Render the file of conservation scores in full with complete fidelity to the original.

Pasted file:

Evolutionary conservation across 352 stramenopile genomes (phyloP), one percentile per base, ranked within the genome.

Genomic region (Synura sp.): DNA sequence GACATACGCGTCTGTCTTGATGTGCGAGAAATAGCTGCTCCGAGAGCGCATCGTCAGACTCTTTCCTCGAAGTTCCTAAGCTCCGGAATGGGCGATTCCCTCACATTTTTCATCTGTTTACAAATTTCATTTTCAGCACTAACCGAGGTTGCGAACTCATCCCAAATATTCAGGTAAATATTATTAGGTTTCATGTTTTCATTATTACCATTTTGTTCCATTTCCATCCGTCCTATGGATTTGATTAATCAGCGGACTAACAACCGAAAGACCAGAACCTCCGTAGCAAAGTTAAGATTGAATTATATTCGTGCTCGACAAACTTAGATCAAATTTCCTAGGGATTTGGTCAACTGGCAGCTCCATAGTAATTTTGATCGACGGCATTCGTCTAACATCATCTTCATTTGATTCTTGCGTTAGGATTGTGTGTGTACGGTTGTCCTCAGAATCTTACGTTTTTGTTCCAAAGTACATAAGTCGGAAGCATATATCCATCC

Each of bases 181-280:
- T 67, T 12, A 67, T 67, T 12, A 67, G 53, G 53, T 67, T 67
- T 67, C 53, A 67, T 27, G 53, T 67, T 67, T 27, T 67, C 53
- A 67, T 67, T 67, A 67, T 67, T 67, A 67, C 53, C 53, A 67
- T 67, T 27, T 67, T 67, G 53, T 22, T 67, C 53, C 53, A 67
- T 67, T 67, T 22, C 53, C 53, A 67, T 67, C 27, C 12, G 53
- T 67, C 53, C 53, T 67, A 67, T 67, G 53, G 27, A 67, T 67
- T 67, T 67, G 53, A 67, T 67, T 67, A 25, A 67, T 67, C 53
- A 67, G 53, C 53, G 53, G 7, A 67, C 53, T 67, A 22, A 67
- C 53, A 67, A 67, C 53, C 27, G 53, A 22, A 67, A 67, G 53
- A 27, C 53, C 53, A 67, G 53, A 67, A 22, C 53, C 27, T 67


Evolutionary conservation across 352 stramenopile genomes (phyloP), one percentile per base, ranked within the genome.

Genomic region (Synura sp.): DNA sequence GACATACGCGTCTGTCTTGATGTGCGAGAAATAGCTGCTCCGAGAGCGCATCGTCAGACTCTTTCCTCGAAGTTCCTAAGCTCCGGAATGGGCGATTCCCTCACATTTTTCATCTGTTTACAAATTTCATTTTCAGCACTAACCGAGGTTGCGAACTCATCCCAAATATTCAGGTAAATATTATTAGGTTTCATGTTTTCATTATTACCATTTTGTTCCATTTCCATCCGTCCTATGGATTTGATTAATCAGCGGACTAACAACCGAAAGACCAGAACCTCCGTAGCAAAGTTAAGATTGAATTATATTCGTGCTCGACAAACTTAGATCAAATTTCCTAGGGATTTGGTCAACTGGCAGCTCCATAGTAATTTTGATCGACGGCATTCGTCTAACATCATCTTCATTTGATTCTTGCGTTAGGATTGTGTGTGTACGGTTGTCCTCAGAATCTTACGTTTTTGTTCCAAAGTACATAAGTCGGAAGCATATATCCATCC

Each of bases 181-280:
- T 67, T 12, A 67, T 67, T 12, A 67, G 53, G 53, T 67, T 67
- T 67, C 53, A 67, T 27, G 53, T 67, T 67, T 27, T 67, C 53
- A 67, T 67, T 67, A 67, T 67, T 67, A 67, C 53, C 53, A 67
- T 67, T 27, T 67, T 67, G 53, T 22, T 67, C 53, C 53, A 67
- T 67, T 67, T 22, C 53, C 53, A 67, T 67, C 27, C 12, G 53
- T 67, C 53, C 53, T 67, A 67, T 67, G 53, G 27, A 67, T 67
- T 67, T 67, G 53, A 67, T 67, T 67, A 25, A 67, T 67, C 53
- A 67, G 53, C 53, G 53, G 7, A 67, C 53, T 67, A 22, A 67
- C 53, A 67, A 67, C 53, C 27, G 53, A 22, A 67, A 67, G 53
- A 27, C 53, C 53, A 67, G 53, A 67, A 22, C 53, C 27, T 67